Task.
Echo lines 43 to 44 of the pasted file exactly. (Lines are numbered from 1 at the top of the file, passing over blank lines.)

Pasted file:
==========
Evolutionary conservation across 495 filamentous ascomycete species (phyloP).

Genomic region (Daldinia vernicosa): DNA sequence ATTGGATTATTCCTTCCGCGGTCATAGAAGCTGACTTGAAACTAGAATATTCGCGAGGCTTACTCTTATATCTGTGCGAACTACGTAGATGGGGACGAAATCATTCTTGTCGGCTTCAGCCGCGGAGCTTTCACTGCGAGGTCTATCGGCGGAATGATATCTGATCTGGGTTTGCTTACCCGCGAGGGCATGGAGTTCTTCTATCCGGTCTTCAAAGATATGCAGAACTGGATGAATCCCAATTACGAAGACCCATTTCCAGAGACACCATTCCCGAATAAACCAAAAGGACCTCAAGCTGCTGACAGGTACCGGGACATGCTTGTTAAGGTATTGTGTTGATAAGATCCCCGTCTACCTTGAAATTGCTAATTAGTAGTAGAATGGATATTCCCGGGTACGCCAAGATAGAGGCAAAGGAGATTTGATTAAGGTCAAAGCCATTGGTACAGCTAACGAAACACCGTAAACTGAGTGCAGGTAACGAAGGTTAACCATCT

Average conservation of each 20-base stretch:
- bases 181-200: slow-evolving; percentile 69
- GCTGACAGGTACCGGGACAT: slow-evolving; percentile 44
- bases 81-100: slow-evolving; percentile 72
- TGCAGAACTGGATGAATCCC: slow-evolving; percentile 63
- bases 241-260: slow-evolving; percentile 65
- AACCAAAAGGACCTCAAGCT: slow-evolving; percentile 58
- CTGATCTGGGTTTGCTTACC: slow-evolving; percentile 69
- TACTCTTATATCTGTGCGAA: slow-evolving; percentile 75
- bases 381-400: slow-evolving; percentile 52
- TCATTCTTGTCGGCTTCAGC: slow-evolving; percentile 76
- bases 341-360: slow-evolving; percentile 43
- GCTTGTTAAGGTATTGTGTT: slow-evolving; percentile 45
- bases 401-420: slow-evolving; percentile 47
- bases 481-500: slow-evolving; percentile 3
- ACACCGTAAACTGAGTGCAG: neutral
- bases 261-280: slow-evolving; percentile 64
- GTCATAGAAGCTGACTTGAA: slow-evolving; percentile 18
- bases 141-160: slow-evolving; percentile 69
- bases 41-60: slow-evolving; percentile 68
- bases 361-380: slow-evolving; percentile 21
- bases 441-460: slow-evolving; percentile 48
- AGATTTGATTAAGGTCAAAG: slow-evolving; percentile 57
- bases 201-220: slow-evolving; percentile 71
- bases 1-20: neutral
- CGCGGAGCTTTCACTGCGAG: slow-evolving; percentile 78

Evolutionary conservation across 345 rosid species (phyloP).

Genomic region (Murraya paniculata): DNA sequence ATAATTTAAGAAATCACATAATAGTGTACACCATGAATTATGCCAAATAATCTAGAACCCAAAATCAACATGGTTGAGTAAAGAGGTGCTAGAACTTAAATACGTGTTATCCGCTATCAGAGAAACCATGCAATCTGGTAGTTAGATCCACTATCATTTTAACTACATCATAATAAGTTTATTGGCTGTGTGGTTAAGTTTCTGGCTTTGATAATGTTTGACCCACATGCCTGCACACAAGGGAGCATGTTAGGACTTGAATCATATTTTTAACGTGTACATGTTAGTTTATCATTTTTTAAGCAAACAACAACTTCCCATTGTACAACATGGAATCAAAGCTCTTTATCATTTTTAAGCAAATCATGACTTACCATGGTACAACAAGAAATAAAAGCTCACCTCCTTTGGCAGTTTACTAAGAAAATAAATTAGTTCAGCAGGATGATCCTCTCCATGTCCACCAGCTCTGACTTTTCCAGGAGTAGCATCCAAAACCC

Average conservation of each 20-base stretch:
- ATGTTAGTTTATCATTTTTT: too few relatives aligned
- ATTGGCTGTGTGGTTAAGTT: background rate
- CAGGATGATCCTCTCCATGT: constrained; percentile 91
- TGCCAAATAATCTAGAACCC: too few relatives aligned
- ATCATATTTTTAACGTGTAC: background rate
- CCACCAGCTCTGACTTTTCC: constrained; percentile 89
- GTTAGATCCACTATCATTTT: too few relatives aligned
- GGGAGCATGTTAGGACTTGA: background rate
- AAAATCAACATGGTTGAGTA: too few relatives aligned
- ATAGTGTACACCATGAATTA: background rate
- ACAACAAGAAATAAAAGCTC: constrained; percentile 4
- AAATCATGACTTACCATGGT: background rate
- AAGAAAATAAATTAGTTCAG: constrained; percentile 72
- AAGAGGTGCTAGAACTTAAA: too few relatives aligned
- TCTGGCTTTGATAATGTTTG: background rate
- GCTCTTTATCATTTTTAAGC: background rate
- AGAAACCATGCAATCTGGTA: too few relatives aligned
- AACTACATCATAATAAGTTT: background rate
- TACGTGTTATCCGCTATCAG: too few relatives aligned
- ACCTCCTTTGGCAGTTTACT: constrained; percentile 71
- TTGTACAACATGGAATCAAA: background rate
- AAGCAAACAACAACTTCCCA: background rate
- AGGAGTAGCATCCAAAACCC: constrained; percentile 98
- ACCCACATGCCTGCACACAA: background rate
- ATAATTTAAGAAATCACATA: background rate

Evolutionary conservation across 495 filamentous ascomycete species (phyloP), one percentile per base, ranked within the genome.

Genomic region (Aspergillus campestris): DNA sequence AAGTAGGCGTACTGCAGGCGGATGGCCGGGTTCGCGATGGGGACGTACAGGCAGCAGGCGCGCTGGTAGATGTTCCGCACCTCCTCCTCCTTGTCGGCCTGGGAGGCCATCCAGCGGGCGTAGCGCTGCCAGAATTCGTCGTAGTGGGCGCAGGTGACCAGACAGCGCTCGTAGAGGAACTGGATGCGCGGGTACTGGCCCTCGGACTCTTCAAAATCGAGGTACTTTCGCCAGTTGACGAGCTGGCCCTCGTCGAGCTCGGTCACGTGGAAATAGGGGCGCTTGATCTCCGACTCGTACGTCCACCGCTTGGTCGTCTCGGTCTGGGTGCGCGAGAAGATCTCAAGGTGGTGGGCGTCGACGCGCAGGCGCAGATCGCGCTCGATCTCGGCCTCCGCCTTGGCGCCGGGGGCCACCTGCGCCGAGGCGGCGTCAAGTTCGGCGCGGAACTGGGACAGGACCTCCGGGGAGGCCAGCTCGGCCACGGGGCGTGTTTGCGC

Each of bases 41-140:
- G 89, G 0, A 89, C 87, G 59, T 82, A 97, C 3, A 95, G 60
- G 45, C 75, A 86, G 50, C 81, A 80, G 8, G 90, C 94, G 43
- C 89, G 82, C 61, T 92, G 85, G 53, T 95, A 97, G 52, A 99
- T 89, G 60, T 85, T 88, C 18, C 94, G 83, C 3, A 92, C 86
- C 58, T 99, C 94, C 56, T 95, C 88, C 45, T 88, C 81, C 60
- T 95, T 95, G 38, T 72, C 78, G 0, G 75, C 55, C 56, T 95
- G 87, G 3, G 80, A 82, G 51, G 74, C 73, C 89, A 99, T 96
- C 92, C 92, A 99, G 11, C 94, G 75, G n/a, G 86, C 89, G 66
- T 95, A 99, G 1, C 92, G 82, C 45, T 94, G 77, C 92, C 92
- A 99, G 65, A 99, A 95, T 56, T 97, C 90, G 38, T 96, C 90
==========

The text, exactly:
- AAATCATGACTTACCATGGT: background rate
- AAGAAAATAAATTAGTTCAG: constrained; percentile 72